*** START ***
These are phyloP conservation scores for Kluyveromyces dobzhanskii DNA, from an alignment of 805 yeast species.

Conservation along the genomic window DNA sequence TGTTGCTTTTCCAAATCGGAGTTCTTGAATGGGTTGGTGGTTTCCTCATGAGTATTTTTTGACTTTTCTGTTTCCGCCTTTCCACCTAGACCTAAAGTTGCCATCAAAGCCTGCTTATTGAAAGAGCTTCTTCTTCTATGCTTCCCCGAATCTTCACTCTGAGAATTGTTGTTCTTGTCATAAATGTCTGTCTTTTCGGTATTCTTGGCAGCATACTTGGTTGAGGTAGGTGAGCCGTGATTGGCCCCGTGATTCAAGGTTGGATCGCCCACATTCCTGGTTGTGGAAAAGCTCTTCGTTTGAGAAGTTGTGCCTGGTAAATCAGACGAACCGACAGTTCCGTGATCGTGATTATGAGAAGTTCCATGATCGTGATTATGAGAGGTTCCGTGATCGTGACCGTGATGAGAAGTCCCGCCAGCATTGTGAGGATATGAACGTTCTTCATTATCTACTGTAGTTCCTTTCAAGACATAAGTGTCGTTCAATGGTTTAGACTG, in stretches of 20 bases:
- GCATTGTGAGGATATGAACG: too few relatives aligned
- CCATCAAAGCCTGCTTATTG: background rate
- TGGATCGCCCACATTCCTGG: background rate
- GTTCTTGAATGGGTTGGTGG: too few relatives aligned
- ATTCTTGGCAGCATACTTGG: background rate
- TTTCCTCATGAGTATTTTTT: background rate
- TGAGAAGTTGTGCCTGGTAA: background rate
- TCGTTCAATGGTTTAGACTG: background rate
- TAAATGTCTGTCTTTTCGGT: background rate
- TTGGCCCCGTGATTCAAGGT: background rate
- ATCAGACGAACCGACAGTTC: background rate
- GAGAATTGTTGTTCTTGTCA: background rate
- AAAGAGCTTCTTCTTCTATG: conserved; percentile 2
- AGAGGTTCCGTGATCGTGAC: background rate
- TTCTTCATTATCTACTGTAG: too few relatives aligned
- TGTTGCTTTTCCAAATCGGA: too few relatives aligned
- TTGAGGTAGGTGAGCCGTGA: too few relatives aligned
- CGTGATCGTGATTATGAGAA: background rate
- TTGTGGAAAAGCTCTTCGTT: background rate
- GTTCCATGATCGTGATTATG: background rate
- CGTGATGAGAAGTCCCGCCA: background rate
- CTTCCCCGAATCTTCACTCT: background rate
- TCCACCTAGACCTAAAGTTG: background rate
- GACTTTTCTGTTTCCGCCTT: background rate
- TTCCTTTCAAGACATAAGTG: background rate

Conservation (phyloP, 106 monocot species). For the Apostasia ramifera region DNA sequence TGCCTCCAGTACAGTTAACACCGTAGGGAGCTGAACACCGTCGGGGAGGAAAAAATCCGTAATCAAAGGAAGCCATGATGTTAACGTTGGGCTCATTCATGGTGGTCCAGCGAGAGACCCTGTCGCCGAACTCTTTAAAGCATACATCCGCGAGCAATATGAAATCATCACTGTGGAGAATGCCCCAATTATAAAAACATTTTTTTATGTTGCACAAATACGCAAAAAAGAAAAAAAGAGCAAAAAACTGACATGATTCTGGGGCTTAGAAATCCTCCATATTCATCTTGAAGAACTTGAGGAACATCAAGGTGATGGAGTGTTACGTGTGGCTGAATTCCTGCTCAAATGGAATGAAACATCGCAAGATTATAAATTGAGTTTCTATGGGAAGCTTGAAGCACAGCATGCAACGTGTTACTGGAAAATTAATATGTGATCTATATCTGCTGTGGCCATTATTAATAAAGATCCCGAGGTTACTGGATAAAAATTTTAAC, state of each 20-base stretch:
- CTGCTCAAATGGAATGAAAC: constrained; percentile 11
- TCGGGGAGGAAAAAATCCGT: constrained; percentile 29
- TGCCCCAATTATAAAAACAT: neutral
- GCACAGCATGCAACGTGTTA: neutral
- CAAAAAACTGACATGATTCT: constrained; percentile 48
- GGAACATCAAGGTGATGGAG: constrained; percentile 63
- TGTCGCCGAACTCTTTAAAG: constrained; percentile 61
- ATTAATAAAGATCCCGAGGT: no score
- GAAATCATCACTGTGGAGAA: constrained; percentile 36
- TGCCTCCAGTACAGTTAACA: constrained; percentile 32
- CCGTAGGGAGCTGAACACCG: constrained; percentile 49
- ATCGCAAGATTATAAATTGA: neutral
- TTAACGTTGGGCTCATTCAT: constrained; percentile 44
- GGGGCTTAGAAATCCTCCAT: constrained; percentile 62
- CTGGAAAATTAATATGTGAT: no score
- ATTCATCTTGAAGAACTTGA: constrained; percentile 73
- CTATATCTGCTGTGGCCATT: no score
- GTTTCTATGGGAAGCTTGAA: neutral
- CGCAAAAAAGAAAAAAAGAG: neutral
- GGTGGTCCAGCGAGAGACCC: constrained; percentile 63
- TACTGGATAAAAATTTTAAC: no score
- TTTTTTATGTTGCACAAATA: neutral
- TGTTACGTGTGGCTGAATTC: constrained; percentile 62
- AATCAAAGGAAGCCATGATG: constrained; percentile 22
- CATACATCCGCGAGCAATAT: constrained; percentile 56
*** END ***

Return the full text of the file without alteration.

These are phyloP conservation scores for Kluyveromyces dobzhanskii DNA, from an alignment of 805 yeast species.

Conservation along the genomic window DNA sequence TGTTGCTTTTCCAAATCGGAGTTCTTGAATGGGTTGGTGGTTTCCTCATGAGTATTTTTTGACTTTTCTGTTTCCGCCTTTCCACCTAGACCTAAAGTTGCCATCAAAGCCTGCTTATTGAAAGAGCTTCTTCTTCTATGCTTCCCCGAATCTTCACTCTGAGAATTGTTGTTCTTGTCATAAATGTCTGTCTTTTCGGTATTCTTGGCAGCATACTTGGTTGAGGTAGGTGAGCCGTGATTGGCCCCGTGATTCAAGGTTGGATCGCCCACATTCCTGGTTGTGGAAAAGCTCTTCGTTTGAGAAGTTGTGCCTGGTAAATCAGACGAACCGACAGTTCCGTGATCGTGATTATGAGAAGTTCCATGATCGTGATTATGAGAGGTTCCGTGATCGTGACCGTGATGAGAAGTCCCGCCAGCATTGTGAGGATATGAACGTTCTTCATTATCTACTGTAGTTCCTTTCAAGACATAAGTGTCGTTCAATGGTTTAGACTG, in stretches of 20 bases:
- GCATTGTGAGGATATGAACG: too few relatives aligned
- CCATCAAAGCCTGCTTATTG: background rate
- TGGATCGCCCACATTCCTGG: background rate
- GTTCTTGAATGGGTTGGTGG: too few relatives aligned
- ATTCTTGGCAGCATACTTGG: background rate
- TTTCCTCATGAGTATTTTTT: background rate
- TGAGAAGTTGTGCCTGGTAA: background rate
- TCGTTCAATGGTTTAGACTG: background rate
- TAAATGTCTGTCTTTTCGGT: background rate
- TTGGCCCCGTGATTCAAGGT: background rate
- ATCAGACGAACCGACAGTTC: background rate
- GAGAATTGTTGTTCTTGTCA: background rate
- AAAGAGCTTCTTCTTCTATG: conserved; percentile 2
- AGAGGTTCCGTGATCGTGAC: background rate
- TTCTTCATTATCTACTGTAG: too few relatives aligned
- TGTTGCTTTTCCAAATCGGA: too few relatives aligned
- TTGAGGTAGGTGAGCCGTGA: too few relatives aligned
- CGTGATCGTGATTATGAGAA: background rate
- TTGTGGAAAAGCTCTTCGTT: background rate
- GTTCCATGATCGTGATTATG: background rate
- CGTGATGAGAAGTCCCGCCA: background rate
- CTTCCCCGAATCTTCACTCT: background rate
- TCCACCTAGACCTAAAGTTG: background rate
- GACTTTTCTGTTTCCGCCTT: background rate
- TTCCTTTCAAGACATAAGTG: background rate

Conservation (phyloP, 106 monocot species). For the Apostasia ramifera region DNA sequence TGCCTCCAGTACAGTTAACACCGTAGGGAGCTGAACACCGTCGGGGAGGAAAAAATCCGTAATCAAAGGAAGCCATGATGTTAACGTTGGGCTCATTCATGGTGGTCCAGCGAGAGACCCTGTCGCCGAACTCTTTAAAGCATACATCCGCGAGCAATATGAAATCATCACTGTGGAGAATGCCCCAATTATAAAAACATTTTTTTATGTTGCACAAATACGCAAAAAAGAAAAAAAGAGCAAAAAACTGACATGATTCTGGGGCTTAGAAATCCTCCATATTCATCTTGAAGAACTTGAGGAACATCAAGGTGATGGAGTGTTACGTGTGGCTGAATTCCTGCTCAAATGGAATGAAACATCGCAAGATTATAAATTGAGTTTCTATGGGAAGCTTGAAGCACAGCATGCAACGTGTTACTGGAAAATTAATATGTGATCTATATCTGCTGTGGCCATTATTAATAAAGATCCCGAGGTTACTGGATAAAAATTTTAAC, state of each 20-base stretch:
- CTGCTCAAATGGAATGAAAC: constrained; percentile 11
- TCGGGGAGGAAAAAATCCGT: constrained; percentile 29
- TGCCCCAATTATAAAAACAT: neutral
- GCACAGCATGCAACGTGTTA: neutral
- CAAAAAACTGACATGATTCT: constrained; percentile 48
- GGAACATCAAGGTGATGGAG: constrained; percentile 63
- TGTCGCCGAACTCTTTAAAG: constrained; percentile 61
- ATTAATAAAGATCCCGAGGT: no score
- GAAATCATCACTGTGGAGAA: constrained; percentile 36
- TGCCTCCAGTACAGTTAACA: constrained; percentile 32
- CCGTAGGGAGCTGAACACCG: constrained; percentile 49
- ATCGCAAGATTATAAATTGA: neutral
- TTAACGTTGGGCTCATTCAT: constrained; percentile 44
- GGGGCTTAGAAATCCTCCAT: constrained; percentile 62
- CTGGAAAATTAATATGTGAT: no score
- ATTCATCTTGAAGAACTTGA: constrained; percentile 73
- CTATATCTGCTGTGGCCATT: no score
- GTTTCTATGGGAAGCTTGAA: neutral
- CGCAAAAAAGAAAAAAAGAG: neutral
- GGTGGTCCAGCGAGAGACCC: constrained; percentile 63
- TACTGGATAAAAATTTTAAC: no score
- TTTTTTATGTTGCACAAATA: neutral
- TGTTACGTGTGGCTGAATTC: constrained; percentile 62
- AATCAAAGGAAGCCATGATG: constrained; percentile 22
- CATACATCCGCGAGCAATAT: constrained; percentile 56